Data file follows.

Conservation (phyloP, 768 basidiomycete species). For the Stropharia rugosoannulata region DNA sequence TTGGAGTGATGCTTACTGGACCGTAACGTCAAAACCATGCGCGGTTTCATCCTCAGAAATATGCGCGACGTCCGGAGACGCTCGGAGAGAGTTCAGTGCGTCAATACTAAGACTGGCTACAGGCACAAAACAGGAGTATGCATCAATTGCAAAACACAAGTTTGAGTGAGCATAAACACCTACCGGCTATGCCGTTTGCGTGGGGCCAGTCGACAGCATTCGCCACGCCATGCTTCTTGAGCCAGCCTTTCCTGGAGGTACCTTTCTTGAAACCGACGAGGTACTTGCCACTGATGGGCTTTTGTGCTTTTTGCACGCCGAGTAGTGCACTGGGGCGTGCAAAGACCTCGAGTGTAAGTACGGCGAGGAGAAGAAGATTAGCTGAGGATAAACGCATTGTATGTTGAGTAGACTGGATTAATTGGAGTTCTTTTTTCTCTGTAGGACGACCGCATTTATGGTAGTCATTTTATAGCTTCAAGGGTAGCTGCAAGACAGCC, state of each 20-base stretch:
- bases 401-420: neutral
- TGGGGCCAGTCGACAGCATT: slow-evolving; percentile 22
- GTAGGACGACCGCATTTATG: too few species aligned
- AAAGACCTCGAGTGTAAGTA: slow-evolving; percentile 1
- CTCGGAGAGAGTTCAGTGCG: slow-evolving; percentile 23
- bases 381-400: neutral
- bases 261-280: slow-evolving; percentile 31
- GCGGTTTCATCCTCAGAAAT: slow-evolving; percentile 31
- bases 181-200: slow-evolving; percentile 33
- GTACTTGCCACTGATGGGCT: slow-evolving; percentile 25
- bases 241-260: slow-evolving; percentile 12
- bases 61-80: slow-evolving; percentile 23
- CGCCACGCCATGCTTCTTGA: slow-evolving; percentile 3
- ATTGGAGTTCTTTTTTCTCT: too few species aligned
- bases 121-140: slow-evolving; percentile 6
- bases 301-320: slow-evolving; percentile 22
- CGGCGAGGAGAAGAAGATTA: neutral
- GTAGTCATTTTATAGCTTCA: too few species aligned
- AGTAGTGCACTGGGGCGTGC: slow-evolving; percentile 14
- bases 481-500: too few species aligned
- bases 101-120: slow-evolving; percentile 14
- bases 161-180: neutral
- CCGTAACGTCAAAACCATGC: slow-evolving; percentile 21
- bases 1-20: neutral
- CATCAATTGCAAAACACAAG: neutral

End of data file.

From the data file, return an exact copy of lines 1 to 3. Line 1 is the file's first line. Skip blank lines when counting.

Conservation (phyloP, 768 basidiomycete species). For the Stropharia rugosoannulata region DNA sequence TTGGAGTGATGCTTACTGGACCGTAACGTCAAAACCATGCGCGGTTTCATCCTCAGAAATATGCGCGACGTCCGGAGACGCTCGGAGAGAGTTCAGTGCGTCAATACTAAGACTGGCTACAGGCACAAAACAGGAGTATGCATCAATTGCAAAACACAAGTTTGAGTGAGCATAAACACCTACCGGCTATGCCGTTTGCGTGGGGCCAGTCGACAGCATTCGCCACGCCATGCTTCTTGAGCCAGCCTTTCCTGGAGGTACCTTTCTTGAAACCGACGAGGTACTTGCCACTGATGGGCTTTTGTGCTTTTTGCACGCCGAGTAGTGCACTGGGGCGTGCAAAGACCTCGAGTGTAAGTACGGCGAGGAGAAGAAGATTAGCTGAGGATAAACGCATTGTATGTTGAGTAGACTGGATTAATTGGAGTTCTTTTTTCTCTGTAGGACGACCGCATTTATGGTAGTCATTTTATAGCTTCAAGGGTAGCTGCAAGACAGCC, state of each 20-base stretch:
- bases 401-420: neutral
- TGGGGCCAGTCGACAGCATT: slow-evolving; percentile 22